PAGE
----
Don't let the suspensions fool you—DeMarcus Cousins isn't going anywhere.
The Sacramento Kings won't just auction him off like he's an antique sports car. Cousins' true value hasn't even been determined yet, and it's not time to allow the market to make that decision.
With Cousins' rookie contract expiring in the summer of 2014, Sacramento has a year to let him boost his value as a trade chip. They'll have more options and potentially better ones if they wait, assuming he continues to improve as a nightmare offensive mismatch.
Offers aren't going to get worse over time. We've already seen what he's capable of doing on the floor. His ceiling will never dissolve, which is the most attractive quality about him as a young player—his towering upside.
The Kings aren't exactly in win-now mode. No single trade could make them a contender in the west, so why deal the future when there's little hope for the present?
By holding onto Cousins, the Kings get his offensive services while he simultaneously inflates his stock as a potential trade chip down the road.
Sacramento is in one of those "blow me away" scenarios. The only thing that could justify the Kings trading Cousins now is if someone blows them away with an offer, and that seems unlikely.
It's unlikely because a team that has equivalent value in terms of talent and youth probably isn't looking to give it up in the middle of the season.
A desperate team like the Kings just can't afford to trade such a valuable asset over character issues, especially when they aren't related to crime. It's not like Cousins has a track record of being a serial drunk driver or has a history of assaulting women. He's just an immature whiner with an attitude, that's all.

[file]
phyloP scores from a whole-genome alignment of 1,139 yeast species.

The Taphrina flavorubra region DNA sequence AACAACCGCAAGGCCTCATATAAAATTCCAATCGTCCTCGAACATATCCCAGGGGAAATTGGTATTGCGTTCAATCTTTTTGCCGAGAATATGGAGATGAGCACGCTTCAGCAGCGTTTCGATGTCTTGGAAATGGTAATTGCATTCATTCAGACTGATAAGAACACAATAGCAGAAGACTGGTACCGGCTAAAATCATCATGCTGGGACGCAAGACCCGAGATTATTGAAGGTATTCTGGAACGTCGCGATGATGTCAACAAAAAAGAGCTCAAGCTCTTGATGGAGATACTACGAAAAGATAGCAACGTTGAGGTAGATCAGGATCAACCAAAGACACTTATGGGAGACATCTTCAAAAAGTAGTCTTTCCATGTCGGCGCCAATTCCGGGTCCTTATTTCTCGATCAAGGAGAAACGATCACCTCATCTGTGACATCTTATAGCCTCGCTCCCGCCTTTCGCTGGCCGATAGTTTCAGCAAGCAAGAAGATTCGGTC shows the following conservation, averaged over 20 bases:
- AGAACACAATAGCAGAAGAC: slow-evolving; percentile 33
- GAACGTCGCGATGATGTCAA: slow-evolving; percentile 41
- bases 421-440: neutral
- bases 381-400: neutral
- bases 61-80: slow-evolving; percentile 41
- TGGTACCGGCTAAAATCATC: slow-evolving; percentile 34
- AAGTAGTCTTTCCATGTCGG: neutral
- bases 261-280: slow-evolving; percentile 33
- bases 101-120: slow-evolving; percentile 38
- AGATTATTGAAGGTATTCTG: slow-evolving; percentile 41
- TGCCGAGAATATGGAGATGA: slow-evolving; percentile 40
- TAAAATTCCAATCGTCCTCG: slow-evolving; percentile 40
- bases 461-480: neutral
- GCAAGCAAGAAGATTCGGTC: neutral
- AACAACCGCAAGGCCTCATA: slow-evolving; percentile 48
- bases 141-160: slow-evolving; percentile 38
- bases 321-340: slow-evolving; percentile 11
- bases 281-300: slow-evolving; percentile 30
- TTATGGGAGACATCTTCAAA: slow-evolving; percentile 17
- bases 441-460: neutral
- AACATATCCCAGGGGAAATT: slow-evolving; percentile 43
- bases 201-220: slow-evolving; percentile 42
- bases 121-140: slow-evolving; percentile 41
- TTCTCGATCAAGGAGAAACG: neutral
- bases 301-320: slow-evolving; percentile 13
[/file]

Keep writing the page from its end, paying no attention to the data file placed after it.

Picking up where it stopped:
And the supporting cast and personnel in Sacramento isn't making it any easier.
Putting someone as volatile as Cousins on a roster under the leadership of Tyreke Evans, John Salmons and Aaron Brooks is like putting an alcoholic in a room with Jack Daniels, Jim Beam and Jose Cuervo. It's a recipe for disaster.
The Kings management has to do a better job of building around Cousins. They screwed up in the 2012 draft by passing over Damian Lillard, and they screwed up in 2011 with Jimmer Fredette.
Should the Kings trade DeMarcus Cousins?
Cousins has been arguably the Kings' best player over the past two years, and he's naturally getting frustrated with the results and direction of the team. At 21 and 22 years old, you're just not supposed to be the best player on the roster. What he should do is head up to Geoff Petrie's office and give him the old Jerry McGuire pitch. "Help me, help you."
The Kings need to make moves to improve the team, but trading Cousins right now isn't one of them.